Bablic is an easy-to-use tool that lets you offer machine-translated (though generally good, as far as I’ve been able to tell through feedback) versions of your site to your visitors with a clean, attractive widget that could be valuable for sites with a lot of international traffic.
Bablic’s pricing ranges from free (for a single additional language) to just $15/month for 3 languages, all the way to $200/month for unlimited languages, and the translated sites look great on mobile, too.
Use localization software for: letting your international website visitors see your entire site in their native language, and if you want to save time and money on getting individual pages (e.g., knowledge base articles) manually translated.
3) Use Google Translate for your support emails
The first time I ever traveled to another country, I was terrified of trying to speak the native language.
My accent as I stumbled over phrases from the guidebook was horrible, I thought, and the locals would be insulted by my mangling of their language.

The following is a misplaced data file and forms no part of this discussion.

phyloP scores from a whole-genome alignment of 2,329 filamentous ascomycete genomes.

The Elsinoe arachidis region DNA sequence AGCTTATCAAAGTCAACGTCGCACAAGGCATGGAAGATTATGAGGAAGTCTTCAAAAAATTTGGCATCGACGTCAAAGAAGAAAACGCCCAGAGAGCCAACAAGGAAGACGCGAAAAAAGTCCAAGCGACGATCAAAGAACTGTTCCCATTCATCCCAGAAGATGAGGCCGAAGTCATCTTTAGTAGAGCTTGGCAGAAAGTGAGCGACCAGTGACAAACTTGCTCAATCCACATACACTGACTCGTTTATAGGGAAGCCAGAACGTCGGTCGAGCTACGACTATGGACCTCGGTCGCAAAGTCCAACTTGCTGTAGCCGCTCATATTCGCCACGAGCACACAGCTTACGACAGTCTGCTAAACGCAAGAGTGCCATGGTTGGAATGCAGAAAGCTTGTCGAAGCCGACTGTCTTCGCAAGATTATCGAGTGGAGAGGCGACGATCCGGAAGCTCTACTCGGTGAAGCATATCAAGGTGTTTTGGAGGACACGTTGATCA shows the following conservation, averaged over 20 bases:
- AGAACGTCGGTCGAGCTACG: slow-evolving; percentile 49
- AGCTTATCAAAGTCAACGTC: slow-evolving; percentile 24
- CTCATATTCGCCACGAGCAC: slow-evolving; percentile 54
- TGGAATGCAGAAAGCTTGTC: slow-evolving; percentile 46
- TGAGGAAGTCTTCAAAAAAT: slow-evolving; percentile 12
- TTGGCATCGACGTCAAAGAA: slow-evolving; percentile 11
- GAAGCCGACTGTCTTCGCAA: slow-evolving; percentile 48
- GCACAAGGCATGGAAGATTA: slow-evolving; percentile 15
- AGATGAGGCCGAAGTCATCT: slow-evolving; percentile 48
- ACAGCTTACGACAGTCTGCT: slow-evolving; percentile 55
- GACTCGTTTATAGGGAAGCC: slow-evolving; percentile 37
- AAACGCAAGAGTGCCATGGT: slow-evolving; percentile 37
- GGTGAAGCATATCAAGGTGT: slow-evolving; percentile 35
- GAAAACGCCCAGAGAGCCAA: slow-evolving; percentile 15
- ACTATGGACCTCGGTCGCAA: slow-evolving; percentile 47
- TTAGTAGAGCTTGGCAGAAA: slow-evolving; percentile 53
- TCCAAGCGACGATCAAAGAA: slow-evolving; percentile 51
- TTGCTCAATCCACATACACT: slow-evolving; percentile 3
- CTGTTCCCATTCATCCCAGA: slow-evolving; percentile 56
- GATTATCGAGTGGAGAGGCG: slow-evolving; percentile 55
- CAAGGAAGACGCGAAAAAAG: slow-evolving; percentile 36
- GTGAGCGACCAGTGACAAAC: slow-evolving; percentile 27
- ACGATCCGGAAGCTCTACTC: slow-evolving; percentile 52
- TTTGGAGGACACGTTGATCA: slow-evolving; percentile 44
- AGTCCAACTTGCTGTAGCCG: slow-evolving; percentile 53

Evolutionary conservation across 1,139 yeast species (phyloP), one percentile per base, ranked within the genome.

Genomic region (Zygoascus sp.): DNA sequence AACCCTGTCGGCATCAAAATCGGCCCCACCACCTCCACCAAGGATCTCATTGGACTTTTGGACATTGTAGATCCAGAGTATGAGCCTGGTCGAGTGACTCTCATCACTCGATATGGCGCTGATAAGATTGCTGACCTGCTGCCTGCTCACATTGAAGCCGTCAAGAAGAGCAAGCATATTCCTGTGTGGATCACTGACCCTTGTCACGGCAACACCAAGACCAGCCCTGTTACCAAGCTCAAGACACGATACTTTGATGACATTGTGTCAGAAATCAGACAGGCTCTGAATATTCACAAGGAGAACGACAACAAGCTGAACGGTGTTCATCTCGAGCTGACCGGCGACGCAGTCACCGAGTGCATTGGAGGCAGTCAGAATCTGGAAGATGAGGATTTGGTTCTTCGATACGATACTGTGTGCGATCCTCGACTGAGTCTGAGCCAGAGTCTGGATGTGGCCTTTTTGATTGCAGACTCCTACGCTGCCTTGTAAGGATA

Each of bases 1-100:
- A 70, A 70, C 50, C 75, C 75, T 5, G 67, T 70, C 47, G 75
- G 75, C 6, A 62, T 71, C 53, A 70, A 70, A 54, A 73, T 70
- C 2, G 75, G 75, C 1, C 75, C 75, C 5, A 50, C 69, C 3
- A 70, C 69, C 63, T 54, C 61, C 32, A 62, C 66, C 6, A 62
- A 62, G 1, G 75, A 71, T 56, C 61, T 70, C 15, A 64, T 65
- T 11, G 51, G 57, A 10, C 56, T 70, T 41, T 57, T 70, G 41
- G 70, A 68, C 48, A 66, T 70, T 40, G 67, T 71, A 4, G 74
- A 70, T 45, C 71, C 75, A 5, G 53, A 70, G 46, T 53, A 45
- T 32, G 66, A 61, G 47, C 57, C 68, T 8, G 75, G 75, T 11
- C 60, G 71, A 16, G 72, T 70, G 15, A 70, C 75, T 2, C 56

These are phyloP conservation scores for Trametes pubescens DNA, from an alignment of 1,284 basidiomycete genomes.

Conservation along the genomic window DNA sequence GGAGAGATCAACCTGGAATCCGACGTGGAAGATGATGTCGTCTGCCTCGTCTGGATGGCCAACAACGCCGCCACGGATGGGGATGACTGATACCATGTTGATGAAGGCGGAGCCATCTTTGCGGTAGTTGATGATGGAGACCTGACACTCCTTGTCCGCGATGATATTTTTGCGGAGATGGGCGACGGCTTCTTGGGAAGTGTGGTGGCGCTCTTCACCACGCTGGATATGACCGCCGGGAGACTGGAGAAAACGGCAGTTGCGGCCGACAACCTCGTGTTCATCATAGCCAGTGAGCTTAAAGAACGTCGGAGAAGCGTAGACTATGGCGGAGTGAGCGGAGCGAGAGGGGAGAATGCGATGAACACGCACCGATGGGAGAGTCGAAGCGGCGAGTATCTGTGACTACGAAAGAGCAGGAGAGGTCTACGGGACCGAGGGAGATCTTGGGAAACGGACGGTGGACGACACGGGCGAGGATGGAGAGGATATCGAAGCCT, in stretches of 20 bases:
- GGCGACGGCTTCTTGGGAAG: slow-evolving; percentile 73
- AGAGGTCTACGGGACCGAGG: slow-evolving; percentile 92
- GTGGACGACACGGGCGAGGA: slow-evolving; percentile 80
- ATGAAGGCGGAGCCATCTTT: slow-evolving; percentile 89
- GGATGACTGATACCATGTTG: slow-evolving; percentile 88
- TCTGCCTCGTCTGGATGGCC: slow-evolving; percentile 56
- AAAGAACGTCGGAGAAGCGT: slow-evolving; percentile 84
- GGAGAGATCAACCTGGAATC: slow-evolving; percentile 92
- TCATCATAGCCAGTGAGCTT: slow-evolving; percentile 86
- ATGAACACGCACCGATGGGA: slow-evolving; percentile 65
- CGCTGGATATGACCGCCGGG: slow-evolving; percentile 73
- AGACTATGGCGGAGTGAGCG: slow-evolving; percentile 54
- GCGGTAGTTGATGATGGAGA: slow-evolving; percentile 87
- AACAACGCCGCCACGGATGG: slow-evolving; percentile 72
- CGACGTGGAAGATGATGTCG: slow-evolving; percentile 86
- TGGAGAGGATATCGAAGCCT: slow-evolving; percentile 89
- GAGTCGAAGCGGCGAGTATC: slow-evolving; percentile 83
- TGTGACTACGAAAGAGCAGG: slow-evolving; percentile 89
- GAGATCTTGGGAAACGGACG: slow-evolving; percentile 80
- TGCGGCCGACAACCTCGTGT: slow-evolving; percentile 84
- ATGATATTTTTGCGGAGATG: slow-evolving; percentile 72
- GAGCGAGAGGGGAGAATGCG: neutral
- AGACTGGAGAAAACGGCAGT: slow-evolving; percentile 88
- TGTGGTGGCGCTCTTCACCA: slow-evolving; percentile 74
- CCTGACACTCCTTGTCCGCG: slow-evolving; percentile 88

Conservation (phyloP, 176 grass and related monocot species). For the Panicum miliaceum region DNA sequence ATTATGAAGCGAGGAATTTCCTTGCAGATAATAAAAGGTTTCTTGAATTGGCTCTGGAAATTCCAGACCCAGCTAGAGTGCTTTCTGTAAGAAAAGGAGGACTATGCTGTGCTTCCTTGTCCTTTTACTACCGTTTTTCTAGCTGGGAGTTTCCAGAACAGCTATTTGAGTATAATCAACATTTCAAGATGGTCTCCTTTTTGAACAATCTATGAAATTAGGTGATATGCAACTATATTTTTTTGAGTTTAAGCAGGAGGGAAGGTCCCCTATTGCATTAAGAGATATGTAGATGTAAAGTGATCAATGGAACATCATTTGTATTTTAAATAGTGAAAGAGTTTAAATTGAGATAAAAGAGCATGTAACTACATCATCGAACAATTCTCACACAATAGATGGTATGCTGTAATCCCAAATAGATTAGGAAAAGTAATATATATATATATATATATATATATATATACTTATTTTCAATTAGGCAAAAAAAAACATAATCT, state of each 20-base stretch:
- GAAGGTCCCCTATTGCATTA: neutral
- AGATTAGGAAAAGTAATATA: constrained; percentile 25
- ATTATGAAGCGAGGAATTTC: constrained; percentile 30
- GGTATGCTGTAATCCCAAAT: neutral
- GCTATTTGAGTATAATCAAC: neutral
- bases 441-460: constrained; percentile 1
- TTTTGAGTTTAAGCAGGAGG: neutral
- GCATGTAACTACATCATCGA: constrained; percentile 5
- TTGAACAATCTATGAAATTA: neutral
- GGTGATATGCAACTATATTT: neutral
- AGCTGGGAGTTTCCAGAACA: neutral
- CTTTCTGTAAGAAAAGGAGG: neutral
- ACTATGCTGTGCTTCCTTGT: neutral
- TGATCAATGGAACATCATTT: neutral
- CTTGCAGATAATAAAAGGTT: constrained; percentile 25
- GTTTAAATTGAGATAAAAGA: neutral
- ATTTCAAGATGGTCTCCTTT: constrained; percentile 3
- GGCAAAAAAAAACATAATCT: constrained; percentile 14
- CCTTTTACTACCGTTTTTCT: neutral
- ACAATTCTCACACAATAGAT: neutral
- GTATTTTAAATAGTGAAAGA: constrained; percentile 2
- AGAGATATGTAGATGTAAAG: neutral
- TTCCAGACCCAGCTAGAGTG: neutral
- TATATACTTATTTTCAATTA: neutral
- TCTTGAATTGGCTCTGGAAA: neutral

As I learned, nothing could be further from the truth.
Trying to help a customer in their native tongue is a kind gesture that most people will appreciate, even if your command of their language isn’t good.
So when you need to convey something in a customer’s language in an email or live chat, you can simple use Google Translate to get a rough translation of what you’re trying to say.
You can even start by making light of the situation.
Your customers will appreciate not having to try and translate your emails to their own language, and it’s a small gesture that can lead to appreciation and long-term loyalty.
Most Businesses Today Are International
If you’re selling anything online, then there’s a good chance you have customers who don’t share your native language.
Delivering great customer support to them is just as important as delivering it to the customer who lives next door. And fortunately, making that happier is easier today than ever.
Have you overcome language barriers with your customers? What kind of impact has it had on your business?
Let me know in the comments!